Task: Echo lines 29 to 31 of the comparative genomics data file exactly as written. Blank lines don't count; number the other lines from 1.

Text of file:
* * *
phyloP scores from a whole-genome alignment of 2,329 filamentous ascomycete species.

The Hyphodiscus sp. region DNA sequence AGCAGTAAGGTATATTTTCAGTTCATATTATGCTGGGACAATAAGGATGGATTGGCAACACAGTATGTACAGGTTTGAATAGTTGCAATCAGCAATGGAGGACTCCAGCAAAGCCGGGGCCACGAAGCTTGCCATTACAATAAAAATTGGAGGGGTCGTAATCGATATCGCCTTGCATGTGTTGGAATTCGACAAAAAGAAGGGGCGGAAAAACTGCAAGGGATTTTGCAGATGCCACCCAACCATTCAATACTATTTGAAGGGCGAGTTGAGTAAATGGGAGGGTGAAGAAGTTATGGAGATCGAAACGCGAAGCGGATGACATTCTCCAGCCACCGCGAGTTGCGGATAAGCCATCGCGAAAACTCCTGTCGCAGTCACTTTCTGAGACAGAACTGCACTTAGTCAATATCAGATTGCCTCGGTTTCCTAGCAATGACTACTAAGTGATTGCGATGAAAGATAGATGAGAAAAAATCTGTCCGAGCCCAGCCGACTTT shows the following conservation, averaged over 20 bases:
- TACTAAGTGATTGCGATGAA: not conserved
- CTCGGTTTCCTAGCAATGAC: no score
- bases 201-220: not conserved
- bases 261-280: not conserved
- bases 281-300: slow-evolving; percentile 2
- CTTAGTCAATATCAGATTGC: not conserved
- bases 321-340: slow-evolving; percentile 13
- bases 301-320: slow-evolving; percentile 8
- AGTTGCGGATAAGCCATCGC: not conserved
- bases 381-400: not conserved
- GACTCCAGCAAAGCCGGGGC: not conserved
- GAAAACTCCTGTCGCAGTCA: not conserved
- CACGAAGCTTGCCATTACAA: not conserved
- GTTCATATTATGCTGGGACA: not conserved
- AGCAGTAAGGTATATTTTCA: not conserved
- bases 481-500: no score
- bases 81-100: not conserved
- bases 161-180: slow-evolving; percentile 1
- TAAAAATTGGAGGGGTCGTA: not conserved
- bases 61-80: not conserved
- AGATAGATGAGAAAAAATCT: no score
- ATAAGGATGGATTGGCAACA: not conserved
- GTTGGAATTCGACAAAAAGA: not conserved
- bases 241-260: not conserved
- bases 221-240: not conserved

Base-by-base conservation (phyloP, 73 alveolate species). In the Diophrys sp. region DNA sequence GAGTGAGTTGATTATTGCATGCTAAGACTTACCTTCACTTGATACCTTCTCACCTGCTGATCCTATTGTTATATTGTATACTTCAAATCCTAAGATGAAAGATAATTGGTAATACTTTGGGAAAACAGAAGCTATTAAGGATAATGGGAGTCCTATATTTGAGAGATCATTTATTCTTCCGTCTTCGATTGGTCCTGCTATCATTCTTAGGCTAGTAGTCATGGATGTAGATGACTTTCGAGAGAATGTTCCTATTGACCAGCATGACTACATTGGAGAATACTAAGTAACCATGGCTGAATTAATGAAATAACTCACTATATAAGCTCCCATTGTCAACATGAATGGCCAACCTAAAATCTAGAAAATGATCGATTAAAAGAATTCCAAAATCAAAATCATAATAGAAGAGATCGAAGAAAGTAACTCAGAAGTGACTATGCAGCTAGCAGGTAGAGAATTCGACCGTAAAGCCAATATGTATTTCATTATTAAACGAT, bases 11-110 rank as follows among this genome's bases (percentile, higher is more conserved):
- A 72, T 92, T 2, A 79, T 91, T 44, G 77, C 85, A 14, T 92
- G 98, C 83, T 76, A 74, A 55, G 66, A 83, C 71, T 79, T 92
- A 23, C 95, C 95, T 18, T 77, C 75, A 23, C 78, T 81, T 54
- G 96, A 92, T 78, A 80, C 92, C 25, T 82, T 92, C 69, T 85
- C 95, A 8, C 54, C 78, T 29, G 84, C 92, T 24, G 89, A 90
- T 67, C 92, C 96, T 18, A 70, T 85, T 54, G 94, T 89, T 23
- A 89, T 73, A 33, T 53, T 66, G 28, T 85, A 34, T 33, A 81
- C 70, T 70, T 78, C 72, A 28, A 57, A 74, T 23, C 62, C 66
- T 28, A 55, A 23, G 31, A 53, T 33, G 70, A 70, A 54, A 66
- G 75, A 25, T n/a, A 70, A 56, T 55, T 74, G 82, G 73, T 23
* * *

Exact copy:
- A 72, T 92, T 2, A 79, T 91, T 44, G 77, C 85, A 14, T 92
- G 98, C 83, T 76, A 74, A 55, G 66, A 83, C 71, T 79, T 92
- A 23, C 95, C 95, T 18, T 77, C 75, A 23, C 78, T 81, T 54